Olivehurst grant opens door to community work
WHAT: Meeting to take ideas for the Olivehurst Sustainable Community & Economic Revitalization Plan
WHEN: 5:30 p.m. Tuesday
WHERE: Olivehurst Youth Center, 1966 Ninth Ave., Olivehurst
A future Olivehurst with more businesses, improved traffic flow and better infrastructure gets under way next Tuesday, Yuba County officials hope.
With a $191,000 planning grant from Caltrans in hand, the county will host a community planning workshop in Olivehurst on Tuesday night to get a wishlist of what residents want.
County planners said the meeting will start an 18-month process to create a revitalization plan for the unincorporated community, and give Yuba County a leg up on future grants to put it into action.
"There's been no work done for the total community in the past," said Ed Palmeri, a project manager with the county's planning department. Past campaigns have focused just on economic development, or redevelopment.
Under this grant, a total transformation of the heart of historic Olivehurst is what's envisioned, from attracting new businesses to putting in sidewalks and bike lanes to building on empty lots and improving existing structures.
At Tuesday's meeting, a brief overview presentation will lead into Olivehurst residents visiting a series of tables focused on different topics to give their specific ideas.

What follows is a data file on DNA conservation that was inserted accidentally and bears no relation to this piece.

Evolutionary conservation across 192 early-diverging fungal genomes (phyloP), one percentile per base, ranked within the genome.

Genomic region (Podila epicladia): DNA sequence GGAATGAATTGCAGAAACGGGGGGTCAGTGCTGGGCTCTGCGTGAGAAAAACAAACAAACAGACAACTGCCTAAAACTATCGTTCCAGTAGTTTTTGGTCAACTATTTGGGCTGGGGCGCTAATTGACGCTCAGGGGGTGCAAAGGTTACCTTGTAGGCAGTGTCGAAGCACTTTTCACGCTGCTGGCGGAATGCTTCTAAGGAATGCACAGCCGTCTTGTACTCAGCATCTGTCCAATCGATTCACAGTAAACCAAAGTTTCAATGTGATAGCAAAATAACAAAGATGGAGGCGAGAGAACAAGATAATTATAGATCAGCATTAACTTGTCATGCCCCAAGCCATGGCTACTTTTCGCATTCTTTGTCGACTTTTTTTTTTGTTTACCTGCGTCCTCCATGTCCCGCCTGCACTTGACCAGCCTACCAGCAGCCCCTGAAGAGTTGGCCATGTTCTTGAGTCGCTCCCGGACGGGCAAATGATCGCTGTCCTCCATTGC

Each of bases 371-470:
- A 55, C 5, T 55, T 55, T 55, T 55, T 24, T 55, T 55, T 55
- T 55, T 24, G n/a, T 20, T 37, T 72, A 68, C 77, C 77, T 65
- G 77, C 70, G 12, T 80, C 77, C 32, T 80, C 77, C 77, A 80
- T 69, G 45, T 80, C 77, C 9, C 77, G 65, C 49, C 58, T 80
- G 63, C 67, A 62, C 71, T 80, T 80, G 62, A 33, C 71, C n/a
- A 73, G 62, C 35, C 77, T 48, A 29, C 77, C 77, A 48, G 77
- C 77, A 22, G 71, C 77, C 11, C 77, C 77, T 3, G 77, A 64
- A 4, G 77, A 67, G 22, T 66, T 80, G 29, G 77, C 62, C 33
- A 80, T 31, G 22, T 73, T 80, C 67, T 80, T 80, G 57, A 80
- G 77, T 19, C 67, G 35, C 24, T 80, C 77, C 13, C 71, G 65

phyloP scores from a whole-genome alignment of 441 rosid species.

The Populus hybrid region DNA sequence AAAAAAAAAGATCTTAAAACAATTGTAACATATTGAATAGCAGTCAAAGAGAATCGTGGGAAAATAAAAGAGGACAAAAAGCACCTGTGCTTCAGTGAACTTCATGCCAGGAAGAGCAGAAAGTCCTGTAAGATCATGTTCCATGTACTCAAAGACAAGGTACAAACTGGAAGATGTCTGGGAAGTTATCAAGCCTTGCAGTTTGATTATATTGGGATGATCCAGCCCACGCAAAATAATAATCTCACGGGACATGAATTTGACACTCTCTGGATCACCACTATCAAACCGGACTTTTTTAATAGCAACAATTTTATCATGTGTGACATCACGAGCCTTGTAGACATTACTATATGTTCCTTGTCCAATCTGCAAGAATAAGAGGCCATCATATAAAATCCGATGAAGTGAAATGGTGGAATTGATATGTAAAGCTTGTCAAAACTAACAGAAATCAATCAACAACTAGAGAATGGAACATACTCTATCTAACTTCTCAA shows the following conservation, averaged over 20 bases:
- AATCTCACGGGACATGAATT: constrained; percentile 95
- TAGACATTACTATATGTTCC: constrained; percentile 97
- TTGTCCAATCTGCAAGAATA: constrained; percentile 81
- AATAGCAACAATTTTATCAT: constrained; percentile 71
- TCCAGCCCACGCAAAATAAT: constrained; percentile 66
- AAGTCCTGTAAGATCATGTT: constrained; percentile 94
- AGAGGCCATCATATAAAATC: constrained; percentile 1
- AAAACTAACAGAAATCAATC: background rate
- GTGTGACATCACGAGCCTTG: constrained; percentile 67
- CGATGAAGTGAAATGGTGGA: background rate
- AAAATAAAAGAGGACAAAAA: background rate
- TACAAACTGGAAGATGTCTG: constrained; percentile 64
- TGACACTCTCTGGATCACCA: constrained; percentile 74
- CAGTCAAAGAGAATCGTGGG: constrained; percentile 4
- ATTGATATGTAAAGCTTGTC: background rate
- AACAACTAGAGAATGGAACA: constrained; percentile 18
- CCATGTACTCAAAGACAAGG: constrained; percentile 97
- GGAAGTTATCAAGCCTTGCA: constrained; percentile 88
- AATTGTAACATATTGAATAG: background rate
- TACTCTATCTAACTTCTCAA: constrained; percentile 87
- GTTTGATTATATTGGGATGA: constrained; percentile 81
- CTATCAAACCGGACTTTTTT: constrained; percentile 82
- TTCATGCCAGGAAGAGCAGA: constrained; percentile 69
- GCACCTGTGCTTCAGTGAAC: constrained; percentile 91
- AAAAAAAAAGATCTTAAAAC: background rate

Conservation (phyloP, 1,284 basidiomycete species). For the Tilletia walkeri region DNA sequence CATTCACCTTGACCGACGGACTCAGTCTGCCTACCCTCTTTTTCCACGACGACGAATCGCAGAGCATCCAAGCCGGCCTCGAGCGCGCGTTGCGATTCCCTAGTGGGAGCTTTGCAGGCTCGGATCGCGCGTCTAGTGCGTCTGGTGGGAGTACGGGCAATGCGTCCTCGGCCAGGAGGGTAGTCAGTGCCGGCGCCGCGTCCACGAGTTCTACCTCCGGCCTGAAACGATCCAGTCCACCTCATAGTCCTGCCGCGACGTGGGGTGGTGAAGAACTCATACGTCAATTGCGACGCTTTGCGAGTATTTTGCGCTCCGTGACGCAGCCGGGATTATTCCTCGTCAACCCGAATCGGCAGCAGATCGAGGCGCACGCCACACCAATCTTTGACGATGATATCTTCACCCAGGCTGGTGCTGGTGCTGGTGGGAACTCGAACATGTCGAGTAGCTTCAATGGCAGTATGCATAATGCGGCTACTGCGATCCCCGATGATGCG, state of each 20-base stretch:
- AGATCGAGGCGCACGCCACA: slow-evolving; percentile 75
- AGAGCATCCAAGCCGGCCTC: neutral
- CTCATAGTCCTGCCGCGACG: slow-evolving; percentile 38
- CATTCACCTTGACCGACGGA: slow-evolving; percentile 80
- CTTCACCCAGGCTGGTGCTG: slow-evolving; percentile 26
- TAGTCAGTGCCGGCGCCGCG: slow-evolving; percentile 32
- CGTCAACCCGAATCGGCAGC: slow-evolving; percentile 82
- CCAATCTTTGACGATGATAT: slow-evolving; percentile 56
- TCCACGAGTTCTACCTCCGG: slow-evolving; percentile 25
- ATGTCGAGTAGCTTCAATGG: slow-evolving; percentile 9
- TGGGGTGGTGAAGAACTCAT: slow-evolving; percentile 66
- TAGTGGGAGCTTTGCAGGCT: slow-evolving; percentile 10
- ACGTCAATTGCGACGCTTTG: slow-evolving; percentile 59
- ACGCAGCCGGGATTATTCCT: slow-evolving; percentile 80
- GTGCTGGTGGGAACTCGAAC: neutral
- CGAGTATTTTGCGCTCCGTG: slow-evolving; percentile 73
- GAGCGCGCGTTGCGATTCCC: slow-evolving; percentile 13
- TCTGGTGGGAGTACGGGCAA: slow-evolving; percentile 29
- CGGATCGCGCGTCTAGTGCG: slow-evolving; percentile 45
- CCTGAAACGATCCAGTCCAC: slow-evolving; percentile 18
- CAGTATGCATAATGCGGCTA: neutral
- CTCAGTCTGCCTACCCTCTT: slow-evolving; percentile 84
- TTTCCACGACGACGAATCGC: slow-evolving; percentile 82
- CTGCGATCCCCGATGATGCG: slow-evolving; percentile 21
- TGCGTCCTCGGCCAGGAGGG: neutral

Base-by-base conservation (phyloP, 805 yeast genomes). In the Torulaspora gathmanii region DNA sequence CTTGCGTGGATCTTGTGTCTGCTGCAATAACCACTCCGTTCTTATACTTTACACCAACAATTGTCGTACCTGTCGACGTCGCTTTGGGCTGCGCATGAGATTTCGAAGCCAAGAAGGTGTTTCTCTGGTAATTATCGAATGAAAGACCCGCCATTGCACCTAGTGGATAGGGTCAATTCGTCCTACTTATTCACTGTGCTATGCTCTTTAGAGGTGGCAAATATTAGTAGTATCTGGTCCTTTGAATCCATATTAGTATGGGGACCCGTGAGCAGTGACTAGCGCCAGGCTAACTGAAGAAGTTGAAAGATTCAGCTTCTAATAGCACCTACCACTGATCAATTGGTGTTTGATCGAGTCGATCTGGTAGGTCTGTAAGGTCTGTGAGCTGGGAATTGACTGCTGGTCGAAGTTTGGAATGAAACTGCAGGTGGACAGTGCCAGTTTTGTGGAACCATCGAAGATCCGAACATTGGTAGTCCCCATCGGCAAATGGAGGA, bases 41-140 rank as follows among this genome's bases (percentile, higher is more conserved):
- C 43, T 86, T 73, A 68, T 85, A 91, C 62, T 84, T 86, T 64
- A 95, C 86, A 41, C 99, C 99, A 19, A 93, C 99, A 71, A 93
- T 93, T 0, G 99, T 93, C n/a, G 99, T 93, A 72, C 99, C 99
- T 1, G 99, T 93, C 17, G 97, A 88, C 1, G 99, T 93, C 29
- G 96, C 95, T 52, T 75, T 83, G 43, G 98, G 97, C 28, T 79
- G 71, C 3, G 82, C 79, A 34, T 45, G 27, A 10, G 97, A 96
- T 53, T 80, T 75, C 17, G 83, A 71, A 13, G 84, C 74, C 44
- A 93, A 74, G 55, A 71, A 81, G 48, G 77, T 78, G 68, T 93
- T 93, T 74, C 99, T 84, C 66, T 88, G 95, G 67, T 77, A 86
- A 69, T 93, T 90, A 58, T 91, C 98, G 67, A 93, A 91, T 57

In addition, the county's formed an advisory committee for the plan, representing differing communities within Olivehurst, and begun work with consultants to draw up a plan.
Vera Correa, a longtime Olivehurst resident who's on the committee, said part of her task is to get others involved.
"It's not that people don't care, it's that they think their voices aren't heard," she said of similar efforts where few people sometimes show up. "What they need to understand is these things take time."
She said she'd guess most residents will push for safety, along with reducing blight and cleaning up abandoned buildings.
Palmeri said Tuesday's meeting won't be the end of resident involvement. A planning charette is tentatively scheduled for fall, and a preliminary plan will be available for comments next summer.
The plan would then go before the county's Planning Commission and Board of Supervisors for approval in fall 2012, ahead of a deadline by Caltrans to use the grant by February 2013, Palmeri said. Those represent more chances for residents to comment.
"We don't want to be doing this in a far-off shop," he said.
However, the follow-up is less certain. Palmeri said based on the county's experience with a similar plan for North Beale Road, the Olivehurst plan will be used to leverage more grants to put it into action.
With the North Beale plan, he said, its existence led to the county receiving $1.5 million for engineering improvements.
Olivehurst-area Supervisor Mary Jane Griego said she believes the plan will eve tually become reality.
At her restaurant, Duke's Diner, pictures show a roundabout on Olivehurst Avenue. Griego said customers often ask, "When's that ever going to happen?"
But after years in the works, the county has received grant money to build it, she said.
"We've all had to be patient, but we're moving forward," she said. "There are businesses out there noticing we're underserved."
CONTACT reporter Ben van der Meer at 749-4786.